Who was your favorite character and why?

Adam Dalgleish though it is difficult to imagine he is actually a policeman; perhaps he should have followed in his father's footsteps and become a vicar. There are times when he seems to good to be a real human being but perhaps this is what readers want, a high ranking officer, whose values will not be compromised and whose sensitivity is displayed by his love of literature.

What does Daniel Weyman bring to the story that you wouldn’t experience if you had only read the book?

Daniel Weyman is by far and away the best narrator I have listened to so far in my experience of listening to the audible.co catalogue. He has a range of different 'voices' which suit each character so well. I enjoyed his 'voicing' of Dalgleish who might be made to sound pompous in dialogue alone but Weyman brought a human touch to his speech, making him a more sympathetic character.

Was there a moment in the book that particularly moved you?

Not one moment in particular; but James's pace is swift, her description vivid and her plotting as detailed as a hand woven tapestry.

Any additional comments?

This murder mystery is perfect to be listened to on a chilly evening under the duvet with the wind howling outside.

3 of 4 people found this review helpful

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  • Patricia
  • 10-05-2018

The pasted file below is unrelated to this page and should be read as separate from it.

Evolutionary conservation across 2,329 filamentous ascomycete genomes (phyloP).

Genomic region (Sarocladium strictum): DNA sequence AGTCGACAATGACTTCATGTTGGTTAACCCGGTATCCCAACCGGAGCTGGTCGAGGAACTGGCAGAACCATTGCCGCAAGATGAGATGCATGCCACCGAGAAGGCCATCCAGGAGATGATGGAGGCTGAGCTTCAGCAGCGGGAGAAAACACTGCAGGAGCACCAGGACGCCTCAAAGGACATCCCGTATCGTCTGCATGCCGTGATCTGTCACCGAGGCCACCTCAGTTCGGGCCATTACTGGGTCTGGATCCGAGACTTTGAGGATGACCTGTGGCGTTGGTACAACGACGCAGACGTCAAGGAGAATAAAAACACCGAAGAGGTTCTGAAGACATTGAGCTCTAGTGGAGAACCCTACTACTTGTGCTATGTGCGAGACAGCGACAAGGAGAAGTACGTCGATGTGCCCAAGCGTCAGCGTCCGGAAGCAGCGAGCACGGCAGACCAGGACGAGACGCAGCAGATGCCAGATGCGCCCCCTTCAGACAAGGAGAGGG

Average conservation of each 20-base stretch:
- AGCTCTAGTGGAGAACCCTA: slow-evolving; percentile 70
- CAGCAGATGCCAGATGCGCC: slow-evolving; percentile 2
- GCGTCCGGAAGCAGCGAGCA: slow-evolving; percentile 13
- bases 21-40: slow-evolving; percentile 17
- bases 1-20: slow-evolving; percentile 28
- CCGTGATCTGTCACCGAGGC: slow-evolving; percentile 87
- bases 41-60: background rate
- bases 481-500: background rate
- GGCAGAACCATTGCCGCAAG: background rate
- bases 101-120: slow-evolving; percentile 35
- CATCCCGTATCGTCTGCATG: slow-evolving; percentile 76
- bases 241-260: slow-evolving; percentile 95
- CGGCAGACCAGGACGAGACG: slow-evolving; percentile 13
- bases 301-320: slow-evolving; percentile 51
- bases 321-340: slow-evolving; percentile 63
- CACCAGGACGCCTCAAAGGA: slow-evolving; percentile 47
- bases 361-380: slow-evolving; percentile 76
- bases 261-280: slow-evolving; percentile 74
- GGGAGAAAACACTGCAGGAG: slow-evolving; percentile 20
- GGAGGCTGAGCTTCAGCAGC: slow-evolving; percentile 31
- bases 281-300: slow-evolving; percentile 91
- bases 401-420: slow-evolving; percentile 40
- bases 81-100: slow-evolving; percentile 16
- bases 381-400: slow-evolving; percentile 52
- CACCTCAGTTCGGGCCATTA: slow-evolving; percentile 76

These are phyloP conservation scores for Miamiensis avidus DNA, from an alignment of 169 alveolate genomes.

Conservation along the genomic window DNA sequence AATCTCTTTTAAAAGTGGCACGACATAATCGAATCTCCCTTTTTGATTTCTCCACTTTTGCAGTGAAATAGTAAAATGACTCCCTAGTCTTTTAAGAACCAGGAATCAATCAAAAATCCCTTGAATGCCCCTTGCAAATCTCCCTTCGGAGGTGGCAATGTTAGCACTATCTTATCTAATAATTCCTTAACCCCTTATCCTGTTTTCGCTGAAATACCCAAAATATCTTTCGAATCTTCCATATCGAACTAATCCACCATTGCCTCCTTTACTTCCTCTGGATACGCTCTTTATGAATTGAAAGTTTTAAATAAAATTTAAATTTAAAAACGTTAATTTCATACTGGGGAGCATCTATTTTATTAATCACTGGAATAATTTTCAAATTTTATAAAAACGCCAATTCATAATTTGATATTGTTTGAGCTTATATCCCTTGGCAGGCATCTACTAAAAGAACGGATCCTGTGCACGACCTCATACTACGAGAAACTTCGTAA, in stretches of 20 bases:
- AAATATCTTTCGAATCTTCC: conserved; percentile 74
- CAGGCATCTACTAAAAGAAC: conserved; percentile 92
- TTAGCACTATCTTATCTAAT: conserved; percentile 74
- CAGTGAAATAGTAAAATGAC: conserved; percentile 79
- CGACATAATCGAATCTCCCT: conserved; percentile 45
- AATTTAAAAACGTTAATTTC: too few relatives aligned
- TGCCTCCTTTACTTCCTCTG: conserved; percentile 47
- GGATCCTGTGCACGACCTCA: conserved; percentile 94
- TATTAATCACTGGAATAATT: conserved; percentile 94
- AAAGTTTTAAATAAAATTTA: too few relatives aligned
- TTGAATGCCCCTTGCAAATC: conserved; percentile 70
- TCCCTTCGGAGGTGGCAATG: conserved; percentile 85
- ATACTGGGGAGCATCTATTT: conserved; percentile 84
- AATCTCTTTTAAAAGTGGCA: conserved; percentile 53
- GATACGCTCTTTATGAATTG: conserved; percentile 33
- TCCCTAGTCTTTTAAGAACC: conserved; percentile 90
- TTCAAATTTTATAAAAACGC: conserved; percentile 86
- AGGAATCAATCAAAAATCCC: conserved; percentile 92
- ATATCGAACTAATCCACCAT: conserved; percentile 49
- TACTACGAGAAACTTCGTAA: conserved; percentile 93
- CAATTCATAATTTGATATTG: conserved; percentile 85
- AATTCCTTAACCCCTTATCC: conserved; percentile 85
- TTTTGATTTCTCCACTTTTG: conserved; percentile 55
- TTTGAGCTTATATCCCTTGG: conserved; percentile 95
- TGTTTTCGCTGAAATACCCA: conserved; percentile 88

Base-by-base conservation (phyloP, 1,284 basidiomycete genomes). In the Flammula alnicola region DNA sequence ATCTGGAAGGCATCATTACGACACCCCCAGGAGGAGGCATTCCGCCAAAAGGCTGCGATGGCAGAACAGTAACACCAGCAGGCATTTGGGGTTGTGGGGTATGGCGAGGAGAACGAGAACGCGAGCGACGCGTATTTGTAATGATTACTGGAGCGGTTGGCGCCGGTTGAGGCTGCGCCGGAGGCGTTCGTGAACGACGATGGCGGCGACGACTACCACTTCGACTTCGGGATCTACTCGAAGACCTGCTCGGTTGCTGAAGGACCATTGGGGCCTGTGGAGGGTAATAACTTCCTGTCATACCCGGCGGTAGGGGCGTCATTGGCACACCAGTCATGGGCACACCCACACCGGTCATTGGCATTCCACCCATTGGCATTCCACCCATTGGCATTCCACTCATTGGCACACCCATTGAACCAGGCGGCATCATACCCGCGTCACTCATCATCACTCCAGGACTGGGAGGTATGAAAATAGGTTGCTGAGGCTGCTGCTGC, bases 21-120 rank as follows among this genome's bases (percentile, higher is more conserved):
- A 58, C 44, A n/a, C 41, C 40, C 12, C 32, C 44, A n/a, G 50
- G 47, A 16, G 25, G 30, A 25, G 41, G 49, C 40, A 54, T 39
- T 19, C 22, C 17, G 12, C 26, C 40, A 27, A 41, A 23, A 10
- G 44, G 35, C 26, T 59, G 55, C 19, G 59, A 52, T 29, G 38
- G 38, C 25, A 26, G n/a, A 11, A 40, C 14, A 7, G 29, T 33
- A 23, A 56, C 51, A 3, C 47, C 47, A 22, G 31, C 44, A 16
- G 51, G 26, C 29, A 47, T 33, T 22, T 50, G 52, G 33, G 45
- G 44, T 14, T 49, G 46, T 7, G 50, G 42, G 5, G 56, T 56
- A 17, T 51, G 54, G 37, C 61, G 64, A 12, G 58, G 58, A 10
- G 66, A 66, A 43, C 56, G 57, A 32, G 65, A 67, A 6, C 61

Not her best

I love P.D. James but found this story was rather dragged out with irritating characters annoying me at every turn. An unbelievable number of corpses in such a small Christian community put Midsomer Murders to shame.

Lacks the psychological insight and subtlety she usually employs in her books, so a bit disappointing for this fan.

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  • Amazon Customer
  • 30-01-2018

Kept me guessing

Kept me guessing right to the end. A brilliant novel that I couldn't put down and listened to every moment that I could. Good srrator also.

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  • Mike
  • 19-03-2017

Easy listening with believable characters

i loved the descriptive pros and the uncomplicated characters. The story romped along. i'll listen to more PD James based on this.

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  • AC
  • 20-08-2016

Enjoyable mystery

I've always liked PD James' Adam Dalgleish stories. This is an excellent reading of one of the best!

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  • John Lewis
  • 02-04-2015

Excellent

A superb plot with a wonderfully evocative setting and atmosphere. My only criticism is that so many authors feel it necessary to include blasphemy in an attempt to reflect our culture today. Thankfully, in this work, it is used more sparingly than elsewhere. The reader has done an excellent job.

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  • Simon Shepherd
  • 11-04-2015

Spoiled by the narrator

Decent Adam Dalglish romp spoiled by the narrator's apparent lack of basic ecclesiastical knowledge which manifests itself in the constant mispronunciation of standard ecclesiastical terms, particularly Compline which rhymes with bin NOT dine. As the term is used frequently in this story it is really irritating and spoils the performance.

1 of 5 people found this review helpful